Effect of a mutagenized acyl‐ACP thioesterase FATA allele from sunflower with improved activity in tobacco leaves and Arabidopsis seeds.

Antonio Javier Moreno-Pérez, Mónica Venegas‐Calerón, Fabián Emmanuel Vaistij, Joaquin J. Salas, Tony R Larson, Rafael Garcés, Ian Alexander Graham, Enrique Martínez-Force

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The substrate specificity of the acyl-acyl carrier protein (ACP) thioesterases significantly determines the type of fatty acids that are exported from plastids. Thus, designing acyl-ACP thioesterases with different substrate specificities or kinetic properties would be of interest for plant lipid biotechnology to produce oils enriched in specialty fatty acids. In the present work, the FatA thioesterase from Helianthus annuus was used to test the impact of changes in the amino acids present in the binding pocket on substrate specificity and catalytic efficiency. Amongst all the mutated enzymes studied, Q215W was especially interesting as it had higher specificity towards saturated acyl-ACP substrates and higher catalytic efficiency compared to wild-type H. annuus FatA. Null, wild type and high-efficiency alleles were transiently expressed in tobacco leaves to check their effect on lipid biosynthesis. Expression of active FatA thioesterases altered the composition of leaf triacylglycerols but did not alter total lipid content. However, the expression of the wild type and the high-efficiency alleles in Arabidopsis thaliana transgenic seeds resulted in a strong reduction in oil content and an increase in total saturated fatty acid content. The role and influence of acyl-ACP thioesterases in plant metabolism and their possible applications in lipid biotechnology are discussed.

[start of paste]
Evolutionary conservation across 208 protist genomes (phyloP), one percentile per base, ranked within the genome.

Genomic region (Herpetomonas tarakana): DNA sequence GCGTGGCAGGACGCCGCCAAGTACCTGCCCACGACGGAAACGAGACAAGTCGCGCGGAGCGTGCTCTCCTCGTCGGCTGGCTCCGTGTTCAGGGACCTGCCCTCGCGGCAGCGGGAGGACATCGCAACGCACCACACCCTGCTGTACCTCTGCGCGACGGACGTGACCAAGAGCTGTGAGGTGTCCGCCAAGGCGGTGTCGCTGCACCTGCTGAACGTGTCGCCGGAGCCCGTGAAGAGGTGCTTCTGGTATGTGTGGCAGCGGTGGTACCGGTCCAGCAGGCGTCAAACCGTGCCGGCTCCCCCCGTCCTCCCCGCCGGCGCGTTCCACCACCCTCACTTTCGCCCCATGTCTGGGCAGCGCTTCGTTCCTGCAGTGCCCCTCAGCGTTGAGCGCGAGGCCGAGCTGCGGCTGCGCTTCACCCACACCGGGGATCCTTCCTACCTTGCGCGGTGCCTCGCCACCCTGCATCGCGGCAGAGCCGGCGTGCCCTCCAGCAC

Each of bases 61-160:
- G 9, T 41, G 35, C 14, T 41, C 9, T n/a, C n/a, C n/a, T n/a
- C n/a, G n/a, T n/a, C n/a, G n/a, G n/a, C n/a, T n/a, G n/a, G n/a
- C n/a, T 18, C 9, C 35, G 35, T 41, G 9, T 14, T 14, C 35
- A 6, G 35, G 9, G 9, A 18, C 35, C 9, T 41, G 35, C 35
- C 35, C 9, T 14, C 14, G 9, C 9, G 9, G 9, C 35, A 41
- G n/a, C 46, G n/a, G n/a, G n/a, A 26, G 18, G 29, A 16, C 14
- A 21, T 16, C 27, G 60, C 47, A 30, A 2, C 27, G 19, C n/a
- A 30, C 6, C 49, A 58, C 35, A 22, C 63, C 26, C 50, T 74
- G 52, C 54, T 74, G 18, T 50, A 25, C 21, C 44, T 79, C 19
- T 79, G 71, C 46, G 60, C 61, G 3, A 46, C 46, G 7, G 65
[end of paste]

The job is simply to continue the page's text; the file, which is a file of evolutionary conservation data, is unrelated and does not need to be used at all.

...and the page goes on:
Original languageEnglish
Pages (from-to)667-677
Number of pages11
Issue number3
Publication statusPublished - 2014

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